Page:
Gary Marks is the director/founder of the Association for the Advancement of Computing in Education (AACE)and also the Executive Officer of the Society of Information Technology in Teacher Education (SITE). As a part of the 20th anniversary celebrations of SITE, Gary was presented with a lifetime award for his contributions to the organization. You can see the commemorative document that was created here. Glen Bull, who pulled all this together, had asked us to write something in honor of Gary. This is what we came up with:

If Gary Marks didn’t exist, we would have to invent him.

For the longest time we did not believe that Gary Marks was a real person. We knew of him through emails about multiple conference deadlines and a range of manuscript-related editorial decisions. Scraping by, as we were at that time as un-tenured assistant professors, the fact that one person could be responsible for so much seemed too much to comprehend. In our minds, no human could do so much, take care of so many journals, and be in-charge of so so many conferences. More significantly, no human could be so prompt in responding to emails, be they about some minutiae related to errors on conference websites, or the details of getting updates on a journal article.

Intrigued, we tried during multiple visits to SITE conferences to meet with him, to see this person with our own eyes. And yet, year after year, it appeared that fate would not allow us to meet. “Is Gary around?” we would ask innocently, “We were just wondering if we could talk to him.” “Oh.” people would respond, “He was here a minute ago.” Or “I just saw him walk by.” At other times someone would ask us, whether we had met him, and when we said no, we hadn’t, they would tell us, “Oh, you must. You guys would love Gary.” Yes we said, sure, and yet, in our minds was this nagging doubt, growing by the day, as we missed meeting him again and again, as to whether he really existed. He was, in our minds, the Kyser Soze of educational technology (minus the villainous bits), his finger prints on everything, yet the actual person nowhere visible. An imaginary mathematical construct, somewhat like Nicolas Bourbaki, around which the world turned. Gary Marks was center of a grand joke that everybody but the two of us was keyed into.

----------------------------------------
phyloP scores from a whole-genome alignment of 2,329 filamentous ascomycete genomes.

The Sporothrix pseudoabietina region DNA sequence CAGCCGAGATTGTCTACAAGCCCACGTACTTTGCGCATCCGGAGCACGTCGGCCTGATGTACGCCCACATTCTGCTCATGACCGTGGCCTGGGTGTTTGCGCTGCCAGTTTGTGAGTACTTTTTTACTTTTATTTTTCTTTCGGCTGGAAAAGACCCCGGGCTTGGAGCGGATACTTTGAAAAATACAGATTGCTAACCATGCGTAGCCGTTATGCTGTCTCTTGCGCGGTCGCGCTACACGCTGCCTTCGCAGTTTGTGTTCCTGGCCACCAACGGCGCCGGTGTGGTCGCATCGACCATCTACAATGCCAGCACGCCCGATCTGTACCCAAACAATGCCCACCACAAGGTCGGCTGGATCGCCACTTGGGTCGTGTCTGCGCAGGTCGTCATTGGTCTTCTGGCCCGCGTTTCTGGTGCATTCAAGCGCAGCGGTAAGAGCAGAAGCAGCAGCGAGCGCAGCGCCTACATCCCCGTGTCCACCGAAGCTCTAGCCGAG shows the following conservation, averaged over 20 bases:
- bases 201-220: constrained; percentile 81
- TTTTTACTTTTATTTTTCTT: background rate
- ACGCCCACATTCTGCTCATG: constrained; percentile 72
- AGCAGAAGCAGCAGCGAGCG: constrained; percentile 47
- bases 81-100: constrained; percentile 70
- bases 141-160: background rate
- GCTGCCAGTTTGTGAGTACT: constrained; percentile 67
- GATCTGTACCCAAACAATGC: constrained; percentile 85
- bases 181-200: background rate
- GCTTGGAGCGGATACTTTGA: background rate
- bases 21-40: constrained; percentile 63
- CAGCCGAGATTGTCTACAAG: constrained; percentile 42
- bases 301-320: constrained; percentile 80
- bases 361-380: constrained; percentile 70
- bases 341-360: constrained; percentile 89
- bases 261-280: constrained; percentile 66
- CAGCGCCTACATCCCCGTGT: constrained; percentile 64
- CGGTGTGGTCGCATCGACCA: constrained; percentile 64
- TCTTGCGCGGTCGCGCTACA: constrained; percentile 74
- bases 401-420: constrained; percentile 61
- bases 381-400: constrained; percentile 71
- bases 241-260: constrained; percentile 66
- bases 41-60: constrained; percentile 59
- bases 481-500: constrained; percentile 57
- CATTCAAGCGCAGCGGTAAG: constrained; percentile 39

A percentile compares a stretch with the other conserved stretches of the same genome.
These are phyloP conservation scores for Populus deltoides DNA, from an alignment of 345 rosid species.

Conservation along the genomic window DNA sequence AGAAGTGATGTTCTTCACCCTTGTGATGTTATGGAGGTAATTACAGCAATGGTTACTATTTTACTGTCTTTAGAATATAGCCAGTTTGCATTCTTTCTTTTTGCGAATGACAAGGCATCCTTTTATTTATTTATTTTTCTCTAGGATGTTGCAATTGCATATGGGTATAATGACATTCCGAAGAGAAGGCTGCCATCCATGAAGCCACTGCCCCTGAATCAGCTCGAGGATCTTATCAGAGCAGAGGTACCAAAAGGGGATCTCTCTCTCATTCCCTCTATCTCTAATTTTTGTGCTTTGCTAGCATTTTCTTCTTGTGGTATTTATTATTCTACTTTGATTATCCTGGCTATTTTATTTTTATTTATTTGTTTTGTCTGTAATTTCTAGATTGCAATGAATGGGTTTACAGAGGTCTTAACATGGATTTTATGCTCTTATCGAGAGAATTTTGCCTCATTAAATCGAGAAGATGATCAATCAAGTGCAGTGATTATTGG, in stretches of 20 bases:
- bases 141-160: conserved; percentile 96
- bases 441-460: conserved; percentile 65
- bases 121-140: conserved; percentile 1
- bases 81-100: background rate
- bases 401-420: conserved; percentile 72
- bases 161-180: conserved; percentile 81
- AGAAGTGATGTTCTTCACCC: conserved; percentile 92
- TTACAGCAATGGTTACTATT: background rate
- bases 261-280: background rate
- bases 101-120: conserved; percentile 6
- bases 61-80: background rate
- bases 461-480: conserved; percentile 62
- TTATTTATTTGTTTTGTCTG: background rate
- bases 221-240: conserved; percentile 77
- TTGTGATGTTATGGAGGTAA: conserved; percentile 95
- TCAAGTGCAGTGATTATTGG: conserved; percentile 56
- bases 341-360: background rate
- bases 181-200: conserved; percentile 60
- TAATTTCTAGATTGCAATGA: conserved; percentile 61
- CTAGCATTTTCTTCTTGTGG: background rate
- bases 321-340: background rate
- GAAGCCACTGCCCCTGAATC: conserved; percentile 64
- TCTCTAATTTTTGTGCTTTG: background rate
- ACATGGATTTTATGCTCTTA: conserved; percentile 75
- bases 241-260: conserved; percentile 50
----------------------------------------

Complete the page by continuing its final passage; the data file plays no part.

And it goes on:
Finally last year, after we had agreed to present a keynote at SITE, and after multiple email exchanges, we finally did meet Gary. So surprised were we at finally meeting him that we actually mentioned the fact in our keynote address. After all that anticipation, we must say the first meeting was a bit of a letdown, somewhat like Scout meeting Boo Radley. It was straightforward and matter of fact.

What was not a letdown was getting to know this real person, and to experience first hand the truth of what we had been hearing from people all along. Gary was everything people had told us, and more. Gary was (and remains) a gentleman, modest to a fault, efficient and charming, working diligently behind the scenes to ensure everything goes off well in all these organizations and meetings and journals he seems to manage so effortlessly. We got to know him better as we formed the TPACK sig, as Judy describes in her note, through all these interactions our admiration of him grew. Familiarity with Gary, we realized, breeds respect. Knowing him, however, has not reduced the mystery of how he manages all that he does. That mystery, that doubt still remains. What is not in doubt is that these organizations and meetings would not be the same without him.

It has been a pleasure to get to know Gary and to have worked with him. So it gives us great joy that Gary Marks is being honored with SITE’s Lifetime Achievement Award. We know of no one who deserves it more.

If Gary Marks didn’t exist, we would have to invent him.